So, it may be time to think about what perks matter most to you. What’s your favorite perk where you work? What perk would be so enticing that you would change jobs to get it?

You may not be working as much as you think you are

It’s 10 p.m. at night and I’m watching The Bachelorette. It’s a silly show but I love it. During commercials, I’m checking work email, clearing out the junk and responding to a few inquiries I didn’t get to during the day.

If you’re like me, you feel like you’re working A LOT. Yet according to the 2016American Time Use Survey, full time workers only put in about 40 hours a week, which is only five minutes more a week than a decade ago.

So, we’re not actually working as much as we think we are…or something else is going on.

In this hyper-connected age, working hours might still be 9 a.m. to 5 p.m., but the hours to do work can stretch from midnight to midnight, with emails zipping through the ether at the convenience of the sender, but not necessarily the recipient, as noted by Nick Coltrain of the Coloradoan.

I tend to interval work, which means I switch from task to task at home and the office, taking care of personal responsibilities and work responsibilities as needed. If your workday is anything like mine, you might sit down in front of your computer screen to start a project and become distracted by a new email. Then, you might work for an hour, and take a quick break to check Facebook.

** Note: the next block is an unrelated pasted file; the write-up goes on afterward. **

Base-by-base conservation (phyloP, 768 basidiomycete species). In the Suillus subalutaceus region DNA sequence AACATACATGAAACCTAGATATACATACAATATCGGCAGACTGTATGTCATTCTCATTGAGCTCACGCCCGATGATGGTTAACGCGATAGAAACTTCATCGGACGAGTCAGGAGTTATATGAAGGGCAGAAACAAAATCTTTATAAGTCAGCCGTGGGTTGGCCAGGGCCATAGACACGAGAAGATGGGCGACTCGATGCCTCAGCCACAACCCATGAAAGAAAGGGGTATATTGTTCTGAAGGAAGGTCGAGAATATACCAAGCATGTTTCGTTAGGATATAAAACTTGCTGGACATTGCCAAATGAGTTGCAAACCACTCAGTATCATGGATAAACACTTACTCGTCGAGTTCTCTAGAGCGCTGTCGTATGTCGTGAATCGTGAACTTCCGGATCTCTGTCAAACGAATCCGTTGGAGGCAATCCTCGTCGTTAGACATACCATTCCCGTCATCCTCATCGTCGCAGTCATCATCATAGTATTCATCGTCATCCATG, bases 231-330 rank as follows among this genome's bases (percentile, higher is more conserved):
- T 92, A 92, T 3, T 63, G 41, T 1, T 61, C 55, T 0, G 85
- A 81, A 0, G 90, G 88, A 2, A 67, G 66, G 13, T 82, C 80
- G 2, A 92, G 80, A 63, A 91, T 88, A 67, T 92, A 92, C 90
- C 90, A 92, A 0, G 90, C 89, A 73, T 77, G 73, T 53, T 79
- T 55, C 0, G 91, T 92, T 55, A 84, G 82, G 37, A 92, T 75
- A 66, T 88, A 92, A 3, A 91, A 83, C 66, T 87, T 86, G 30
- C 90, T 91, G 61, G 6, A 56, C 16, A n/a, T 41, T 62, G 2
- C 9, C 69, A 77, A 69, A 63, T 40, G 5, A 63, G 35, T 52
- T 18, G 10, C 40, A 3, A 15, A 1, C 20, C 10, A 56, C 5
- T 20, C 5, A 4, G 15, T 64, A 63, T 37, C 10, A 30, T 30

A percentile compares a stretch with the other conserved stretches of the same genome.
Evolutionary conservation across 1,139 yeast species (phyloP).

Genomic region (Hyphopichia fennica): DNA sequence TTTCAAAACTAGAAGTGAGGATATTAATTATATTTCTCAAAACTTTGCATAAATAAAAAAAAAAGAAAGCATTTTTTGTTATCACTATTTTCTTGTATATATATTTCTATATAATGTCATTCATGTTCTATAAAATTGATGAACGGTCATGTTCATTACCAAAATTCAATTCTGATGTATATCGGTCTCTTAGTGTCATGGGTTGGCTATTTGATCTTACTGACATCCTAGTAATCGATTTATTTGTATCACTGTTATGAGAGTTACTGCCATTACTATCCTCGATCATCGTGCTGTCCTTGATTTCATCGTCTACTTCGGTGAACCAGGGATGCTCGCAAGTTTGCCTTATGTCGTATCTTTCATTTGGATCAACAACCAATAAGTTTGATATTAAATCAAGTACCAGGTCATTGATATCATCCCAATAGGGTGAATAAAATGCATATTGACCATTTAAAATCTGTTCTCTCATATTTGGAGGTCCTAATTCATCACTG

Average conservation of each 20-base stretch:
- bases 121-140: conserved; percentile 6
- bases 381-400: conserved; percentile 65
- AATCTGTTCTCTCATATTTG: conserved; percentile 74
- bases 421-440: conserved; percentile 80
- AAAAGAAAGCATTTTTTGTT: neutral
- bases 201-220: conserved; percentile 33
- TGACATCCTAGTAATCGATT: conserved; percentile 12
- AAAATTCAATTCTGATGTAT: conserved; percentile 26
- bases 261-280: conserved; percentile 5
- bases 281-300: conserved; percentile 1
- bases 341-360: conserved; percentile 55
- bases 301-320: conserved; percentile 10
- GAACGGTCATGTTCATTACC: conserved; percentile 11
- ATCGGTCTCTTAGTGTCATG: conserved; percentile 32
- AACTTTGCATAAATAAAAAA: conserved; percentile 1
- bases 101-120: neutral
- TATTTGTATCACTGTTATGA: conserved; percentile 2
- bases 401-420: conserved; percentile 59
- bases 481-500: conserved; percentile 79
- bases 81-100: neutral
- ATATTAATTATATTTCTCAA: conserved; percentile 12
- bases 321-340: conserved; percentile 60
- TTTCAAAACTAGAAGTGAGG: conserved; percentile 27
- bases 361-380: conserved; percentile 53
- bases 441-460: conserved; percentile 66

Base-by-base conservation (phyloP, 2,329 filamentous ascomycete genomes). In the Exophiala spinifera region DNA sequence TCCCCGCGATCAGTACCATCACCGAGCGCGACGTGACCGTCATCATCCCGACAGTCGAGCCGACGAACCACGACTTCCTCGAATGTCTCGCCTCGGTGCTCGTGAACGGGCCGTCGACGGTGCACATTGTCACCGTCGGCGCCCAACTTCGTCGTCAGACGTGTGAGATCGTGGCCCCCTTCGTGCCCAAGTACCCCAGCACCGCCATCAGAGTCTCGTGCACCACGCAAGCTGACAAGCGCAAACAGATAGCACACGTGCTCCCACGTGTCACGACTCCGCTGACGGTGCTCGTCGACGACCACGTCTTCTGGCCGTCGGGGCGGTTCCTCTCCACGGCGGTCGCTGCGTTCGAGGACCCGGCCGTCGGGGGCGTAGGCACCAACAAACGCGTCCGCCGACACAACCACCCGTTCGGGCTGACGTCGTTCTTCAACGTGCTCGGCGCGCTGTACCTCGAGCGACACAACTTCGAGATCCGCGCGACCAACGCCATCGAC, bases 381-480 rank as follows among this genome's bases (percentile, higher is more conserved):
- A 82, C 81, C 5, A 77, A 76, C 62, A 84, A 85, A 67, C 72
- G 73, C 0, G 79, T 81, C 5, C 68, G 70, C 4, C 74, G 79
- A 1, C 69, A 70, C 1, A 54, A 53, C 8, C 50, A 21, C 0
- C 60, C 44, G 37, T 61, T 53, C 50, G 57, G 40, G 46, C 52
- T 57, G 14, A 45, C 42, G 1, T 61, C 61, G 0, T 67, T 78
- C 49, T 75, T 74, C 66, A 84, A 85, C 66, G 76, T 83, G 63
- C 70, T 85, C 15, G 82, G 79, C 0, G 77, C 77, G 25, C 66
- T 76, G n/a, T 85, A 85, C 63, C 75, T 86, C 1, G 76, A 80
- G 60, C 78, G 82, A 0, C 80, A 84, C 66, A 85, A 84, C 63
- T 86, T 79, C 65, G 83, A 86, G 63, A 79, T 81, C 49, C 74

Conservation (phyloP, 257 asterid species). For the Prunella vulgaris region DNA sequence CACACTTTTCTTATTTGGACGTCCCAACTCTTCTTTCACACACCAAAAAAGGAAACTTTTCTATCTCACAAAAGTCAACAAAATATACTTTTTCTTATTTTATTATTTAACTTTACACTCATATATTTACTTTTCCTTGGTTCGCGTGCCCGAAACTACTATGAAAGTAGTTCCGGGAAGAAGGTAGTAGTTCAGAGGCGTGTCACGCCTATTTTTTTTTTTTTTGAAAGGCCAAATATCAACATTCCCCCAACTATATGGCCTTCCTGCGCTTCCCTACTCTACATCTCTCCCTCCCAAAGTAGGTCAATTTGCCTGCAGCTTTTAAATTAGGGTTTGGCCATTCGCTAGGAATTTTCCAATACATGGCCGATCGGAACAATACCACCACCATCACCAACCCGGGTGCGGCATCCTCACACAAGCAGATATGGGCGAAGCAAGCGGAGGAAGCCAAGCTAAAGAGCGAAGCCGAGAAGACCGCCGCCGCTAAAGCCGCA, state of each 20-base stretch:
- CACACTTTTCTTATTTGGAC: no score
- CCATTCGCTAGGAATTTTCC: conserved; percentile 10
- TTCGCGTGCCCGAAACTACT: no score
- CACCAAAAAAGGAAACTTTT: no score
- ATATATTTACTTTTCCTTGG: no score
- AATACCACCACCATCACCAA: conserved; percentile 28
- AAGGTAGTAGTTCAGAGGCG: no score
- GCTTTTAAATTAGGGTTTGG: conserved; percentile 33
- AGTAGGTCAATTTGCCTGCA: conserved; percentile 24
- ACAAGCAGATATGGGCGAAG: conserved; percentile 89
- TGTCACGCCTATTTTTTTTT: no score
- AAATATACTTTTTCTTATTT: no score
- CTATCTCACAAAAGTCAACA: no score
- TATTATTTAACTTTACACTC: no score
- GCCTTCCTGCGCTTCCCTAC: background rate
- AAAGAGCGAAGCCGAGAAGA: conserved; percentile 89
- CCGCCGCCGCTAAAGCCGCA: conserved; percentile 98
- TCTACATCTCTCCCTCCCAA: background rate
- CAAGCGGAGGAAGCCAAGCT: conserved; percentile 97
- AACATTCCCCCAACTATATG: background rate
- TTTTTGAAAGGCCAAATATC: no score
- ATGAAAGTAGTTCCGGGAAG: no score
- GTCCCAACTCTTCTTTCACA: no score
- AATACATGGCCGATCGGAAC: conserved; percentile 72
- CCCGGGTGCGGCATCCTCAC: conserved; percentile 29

The switching between personal and business tasks at the workplace has become so habitual that some researchers believe Americans spend as much as two hours of an eight-hour workday doing non-work tasks, whether or not we realize it.  Of course, no one can work 8 hours straight without going crazy. We all need breaks.

I think what makes me feel like I’m working so much is that even when I am at home and not actually working, I still feel the tug of work on my brain. It’s that “always on” feeling that researchers say creates chronic stress and emotional exhaustion and makes us feel like we’re working more all the time.

In our desire for work/life balance, it’s just as difficult to know how much time we spend on leisure activities as work tasks, in part because of the increase in smartphone use. The American Time Use Survey shows Americans spend about five hours a day doing leisure activity, with television watching accounting for more than half of that time. However, many people are like me and watch television with their mobile devices in hand, sporadically checking work email.

When employers ask workers to manually track their work time, productivity improves, according to Fred Krieger, CEO of Scoro, a San Francisco productivity/project management software firm. If you really tracked the hours you worked for a week, how much do you think it would add up to? Do you consider multi-tasking — watching television and checking email to be work or leisure time? It’s kind of tricky, isn’t it? But if we can improve our productivity by tracking our time, it might be worth doing.

What do you think your time diary would reveal about how much you work?

#worklifebalance